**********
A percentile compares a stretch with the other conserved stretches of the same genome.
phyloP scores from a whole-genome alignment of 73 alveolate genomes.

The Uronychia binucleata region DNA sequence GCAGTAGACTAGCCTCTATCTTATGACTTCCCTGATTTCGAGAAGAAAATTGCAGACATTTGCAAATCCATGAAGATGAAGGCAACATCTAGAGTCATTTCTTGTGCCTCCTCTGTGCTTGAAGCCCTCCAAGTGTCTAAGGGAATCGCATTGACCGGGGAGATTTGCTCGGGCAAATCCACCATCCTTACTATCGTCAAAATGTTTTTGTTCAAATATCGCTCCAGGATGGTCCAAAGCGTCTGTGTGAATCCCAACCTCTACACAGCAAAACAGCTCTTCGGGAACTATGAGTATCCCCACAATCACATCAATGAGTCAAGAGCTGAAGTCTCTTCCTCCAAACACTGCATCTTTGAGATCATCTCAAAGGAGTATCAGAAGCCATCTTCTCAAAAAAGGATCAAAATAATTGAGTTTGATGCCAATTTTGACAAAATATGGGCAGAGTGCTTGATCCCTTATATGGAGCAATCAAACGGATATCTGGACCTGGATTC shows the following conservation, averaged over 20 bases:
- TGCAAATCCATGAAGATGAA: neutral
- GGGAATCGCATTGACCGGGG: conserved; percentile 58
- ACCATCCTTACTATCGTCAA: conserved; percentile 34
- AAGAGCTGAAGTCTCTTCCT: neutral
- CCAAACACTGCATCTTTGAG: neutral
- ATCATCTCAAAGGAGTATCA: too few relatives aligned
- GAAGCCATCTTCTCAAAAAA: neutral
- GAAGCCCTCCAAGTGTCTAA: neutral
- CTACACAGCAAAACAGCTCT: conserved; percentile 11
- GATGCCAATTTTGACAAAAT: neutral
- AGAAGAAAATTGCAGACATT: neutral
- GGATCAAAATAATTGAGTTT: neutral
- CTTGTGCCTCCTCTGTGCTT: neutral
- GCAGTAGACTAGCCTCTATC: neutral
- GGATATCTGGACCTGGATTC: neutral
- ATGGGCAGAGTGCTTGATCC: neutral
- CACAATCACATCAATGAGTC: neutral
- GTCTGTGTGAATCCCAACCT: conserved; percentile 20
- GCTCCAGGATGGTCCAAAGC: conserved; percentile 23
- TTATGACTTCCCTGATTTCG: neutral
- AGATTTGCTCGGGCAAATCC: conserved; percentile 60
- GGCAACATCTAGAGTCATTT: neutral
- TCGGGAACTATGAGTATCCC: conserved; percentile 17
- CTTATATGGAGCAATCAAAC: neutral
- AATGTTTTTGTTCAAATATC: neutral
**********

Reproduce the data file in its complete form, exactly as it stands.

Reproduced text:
A percentile compares a stretch with the other conserved stretches of the same genome.
phyloP scores from a whole-genome alignment of 73 alveolate genomes.

The Uronychia binucleata region DNA sequence GCAGTAGACTAGCCTCTATCTTATGACTTCCCTGATTTCGAGAAGAAAATTGCAGACATTTGCAAATCCATGAAGATGAAGGCAACATCTAGAGTCATTTCTTGTGCCTCCTCTGTGCTTGAAGCCCTCCAAGTGTCTAAGGGAATCGCATTGACCGGGGAGATTTGCTCGGGCAAATCCACCATCCTTACTATCGTCAAAATGTTTTTGTTCAAATATCGCTCCAGGATGGTCCAAAGCGTCTGTGTGAATCCCAACCTCTACACAGCAAAACAGCTCTTCGGGAACTATGAGTATCCCCACAATCACATCAATGAGTCAAGAGCTGAAGTCTCTTCCTCCAAACACTGCATCTTTGAGATCATCTCAAAGGAGTATCAGAAGCCATCTTCTCAAAAAAGGATCAAAATAATTGAGTTTGATGCCAATTTTGACAAAATATGGGCAGAGTGCTTGATCCCTTATATGGAGCAATCAAACGGATATCTGGACCTGGATTC shows the following conservation, averaged over 20 bases:
- TGCAAATCCATGAAGATGAA: neutral
- GGGAATCGCATTGACCGGGG: conserved; percentile 58
- ACCATCCTTACTATCGTCAA: conserved; percentile 34
- AAGAGCTGAAGTCTCTTCCT: neutral
- CCAAACACTGCATCTTTGAG: neutral
- ATCATCTCAAAGGAGTATCA: too few relatives aligned
- GAAGCCATCTTCTCAAAAAA: neutral
- GAAGCCCTCCAAGTGTCTAA: neutral
- CTACACAGCAAAACAGCTCT: conserved; percentile 11
- GATGCCAATTTTGACAAAAT: neutral
- AGAAGAAAATTGCAGACATT: neutral
- GGATCAAAATAATTGAGTTT: neutral
- CTTGTGCCTCCTCTGTGCTT: neutral
- GCAGTAGACTAGCCTCTATC: neutral
- GGATATCTGGACCTGGATTC: neutral
- ATGGGCAGAGTGCTTGATCC: neutral
- CACAATCACATCAATGAGTC: neutral
- GTCTGTGTGAATCCCAACCT: conserved; percentile 20
- GCTCCAGGATGGTCCAAAGC: conserved; percentile 23
- TTATGACTTCCCTGATTTCG: neutral
- AGATTTGCTCGGGCAAATCC: conserved; percentile 60
- GGCAACATCTAGAGTCATTT: neutral
- TCGGGAACTATGAGTATCCC: conserved; percentile 17
- CTTATATGGAGCAATCAAAC: neutral
- AATGTTTTTGTTCAAATATC: neutral